The Ailsa Bay distillery (at the Girvan complex) was officially founded in 2007.
However, production didn’t actually start until 2008 - construction of the distillery
buildings and equipment took nine months. That’s remarkably quick, because
production of Lowland malt whisky doubled as soon as Ailsa Bay went online.
As you can see from the picture above, they didn’t waste any time or energy
on picturesque details. Ailsa Bay is mostly a functional distillery and releasing
bottlings of Ailsa Bay single malt whisky was never a priority. Owners William
Grant & Sons wanted to use most of the malt whisky for their various blends.
Nevertheless, they gave in to popular demand a few years later and released
an official bottling of Ailsa Bay (without an age statement). The quantities
involved are relatively small though - the vast majority of the Ailsa Bay malt
whisky still disappears into the Grant’s blended whisky.
Not at the moment, as far as I’m concerned...
Almost all Aisla Bay whisky is matured in bourbon casks for
now. Those generally need more time to sufficiently age the
average spirit than ex-sherry casks. William Grant & Sons
may change their cask management in the future, but I must
admit that I’m not overly curious at the moment.
That being said, Ailsa Bay produces four types of spirit.
Not unlike the Loch Lomond distillery, Ailsa Bay is set up in
a way that enables the crew to vary several aspects of the
production process. They can vary the peating level of the
barley, the fermentation time (usually between 60-72 hours)
and the use of (slightly) different stills.
Is that a problem?
Two of the wash stills and two of the spirit stills have stainless
steel condensers instead of the usual copper condensers.
This allows the crew to produce a more ‘sulphury’ spirit.
Ailsa Bay actually started out with four sets of stills in 2008,
but that was already expanded to sixteen stills in 2013.
All of the stills are housed in the same enormous still room;
the picture below shows all of them in a single shot.
The still room of Ailsa Bay is very impressive,
but the distillery buildings are part of the fairly
‘industrial’ Girvan grain whisky complex. That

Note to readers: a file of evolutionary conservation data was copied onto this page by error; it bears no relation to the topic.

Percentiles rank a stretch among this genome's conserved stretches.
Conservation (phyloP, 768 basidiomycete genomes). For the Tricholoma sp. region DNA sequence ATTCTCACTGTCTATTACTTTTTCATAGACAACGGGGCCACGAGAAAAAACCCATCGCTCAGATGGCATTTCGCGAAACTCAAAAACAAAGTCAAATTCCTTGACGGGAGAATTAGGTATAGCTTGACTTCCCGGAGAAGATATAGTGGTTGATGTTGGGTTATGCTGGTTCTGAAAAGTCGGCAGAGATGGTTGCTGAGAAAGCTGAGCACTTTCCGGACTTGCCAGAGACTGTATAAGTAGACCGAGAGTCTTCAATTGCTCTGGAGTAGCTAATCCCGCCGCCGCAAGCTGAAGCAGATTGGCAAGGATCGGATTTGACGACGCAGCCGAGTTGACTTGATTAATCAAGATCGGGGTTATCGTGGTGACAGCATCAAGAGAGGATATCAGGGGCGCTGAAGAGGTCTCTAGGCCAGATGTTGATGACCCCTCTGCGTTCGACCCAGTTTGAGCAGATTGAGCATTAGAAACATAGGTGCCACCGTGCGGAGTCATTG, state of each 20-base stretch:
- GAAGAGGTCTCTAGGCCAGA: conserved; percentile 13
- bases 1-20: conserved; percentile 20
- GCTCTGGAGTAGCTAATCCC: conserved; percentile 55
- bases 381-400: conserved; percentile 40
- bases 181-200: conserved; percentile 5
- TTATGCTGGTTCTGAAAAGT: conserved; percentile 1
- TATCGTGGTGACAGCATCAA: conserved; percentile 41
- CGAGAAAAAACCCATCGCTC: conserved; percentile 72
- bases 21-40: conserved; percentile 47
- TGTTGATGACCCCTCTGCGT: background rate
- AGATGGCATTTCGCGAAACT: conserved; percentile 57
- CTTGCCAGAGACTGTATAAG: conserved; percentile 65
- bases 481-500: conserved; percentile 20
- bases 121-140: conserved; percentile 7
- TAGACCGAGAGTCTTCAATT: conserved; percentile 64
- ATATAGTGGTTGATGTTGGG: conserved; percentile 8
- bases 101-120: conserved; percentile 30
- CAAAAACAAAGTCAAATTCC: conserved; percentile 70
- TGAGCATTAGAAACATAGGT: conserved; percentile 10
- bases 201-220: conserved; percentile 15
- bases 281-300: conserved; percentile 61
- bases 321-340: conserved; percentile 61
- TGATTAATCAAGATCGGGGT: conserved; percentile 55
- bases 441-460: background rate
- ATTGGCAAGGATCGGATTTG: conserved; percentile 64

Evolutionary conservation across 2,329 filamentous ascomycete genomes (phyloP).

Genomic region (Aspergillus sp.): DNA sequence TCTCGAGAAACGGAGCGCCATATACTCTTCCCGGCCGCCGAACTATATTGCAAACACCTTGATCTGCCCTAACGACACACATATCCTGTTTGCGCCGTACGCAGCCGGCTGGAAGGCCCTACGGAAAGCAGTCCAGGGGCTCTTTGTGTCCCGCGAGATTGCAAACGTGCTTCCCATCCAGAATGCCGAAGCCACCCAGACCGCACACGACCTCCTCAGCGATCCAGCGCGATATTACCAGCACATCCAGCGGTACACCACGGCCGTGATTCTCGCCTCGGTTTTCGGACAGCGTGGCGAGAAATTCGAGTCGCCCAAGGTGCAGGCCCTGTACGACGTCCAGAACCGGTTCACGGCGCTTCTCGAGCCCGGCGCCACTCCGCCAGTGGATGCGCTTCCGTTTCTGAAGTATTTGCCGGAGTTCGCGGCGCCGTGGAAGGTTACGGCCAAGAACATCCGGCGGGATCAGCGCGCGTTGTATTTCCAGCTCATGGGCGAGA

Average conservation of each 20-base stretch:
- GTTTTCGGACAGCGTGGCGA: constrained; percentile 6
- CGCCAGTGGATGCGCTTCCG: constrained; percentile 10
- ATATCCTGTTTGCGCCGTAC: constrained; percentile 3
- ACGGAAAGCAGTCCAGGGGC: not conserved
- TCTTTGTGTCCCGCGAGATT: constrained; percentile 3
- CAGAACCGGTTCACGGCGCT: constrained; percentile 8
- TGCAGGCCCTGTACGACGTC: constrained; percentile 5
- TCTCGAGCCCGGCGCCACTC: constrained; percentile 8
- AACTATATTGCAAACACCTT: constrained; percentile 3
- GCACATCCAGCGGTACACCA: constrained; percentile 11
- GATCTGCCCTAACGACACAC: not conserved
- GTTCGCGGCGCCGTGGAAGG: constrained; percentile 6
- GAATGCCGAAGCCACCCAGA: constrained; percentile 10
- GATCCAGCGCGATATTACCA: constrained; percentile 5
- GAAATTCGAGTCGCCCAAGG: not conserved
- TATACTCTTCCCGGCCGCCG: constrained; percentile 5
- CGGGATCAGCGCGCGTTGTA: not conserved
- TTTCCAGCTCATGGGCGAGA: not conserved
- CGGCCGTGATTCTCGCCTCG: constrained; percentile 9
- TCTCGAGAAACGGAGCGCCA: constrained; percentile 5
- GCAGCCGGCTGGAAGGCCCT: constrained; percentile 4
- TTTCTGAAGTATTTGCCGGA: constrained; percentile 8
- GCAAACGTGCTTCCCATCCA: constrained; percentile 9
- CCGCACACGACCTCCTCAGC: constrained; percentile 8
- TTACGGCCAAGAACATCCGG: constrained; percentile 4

means that the setting is not very romantic.
So, Ailsa Bay wouldn’t be my first suggestion
for a distillery visit. Granted, it’s fairly easy to
reach from Glasgow, but so are Auchentoshan
and Glengoyne. Those distilleries offer a far
better idea of the ‘traditional’ production of
Scotch malt whisky on a more traditional scale.
As far as its location goes, Ailsa Bay qualifies
as a Lowland dilstillery. However, the set-up
and scale are so different from any of the other
Lowland distilleries that a regional classification
has little relevance in this case. After all, in the
past all Lowland whiskies were triple-distilled.
1) Since 2013, Ailsa Bay has two 12,5 tonne mash tuns and 24 stainless steel washbacks.
2) The Ace.
2005 - The tabel.
2009 - Apart fr
2012 - I haven't person
2015 - Rather than add
2006 - I've trngs.
My own tasting notes for some expressions of Aberfeldy malt whisky are collected on this distillery profile.
Those were not all (official & independent) bottlings of Aberfeldy I've tried over the years, but the notes should
convey how I felt about those whiskies. However, these tasting notes only reflect my purely personal opinion.
Your tastes might be different from mine - so it would be prudent to check out some other opinions as well.
Serge Valentin’s Whiskyfun website offers tasting notes on thousands of whisky bottlings, including Aberfeldy.
The Malt Maniacs Monitor provides opinions of several other aficionados on over 15,000 different whiskies.
But perhaps you'd like to read a little bit more about whisky in general or single malt Scotch whisky in particular?
In that case, you might want to check out the Beginner's Guide to Scotch whisky - 10 chapters filled with (almost)
everything you need to know in order to fully enjoy and appreciate a glass of single malt whisky. Or, if you’d like
to dig a little deeper, the Whisky Lexicon offers more detailed information on a bunch of whisky-related topics.
I’m currently hard at work with the reconstruction of the Distillery Data section.
This distillery profile is not finished yet, but I hope to wrap it up soon.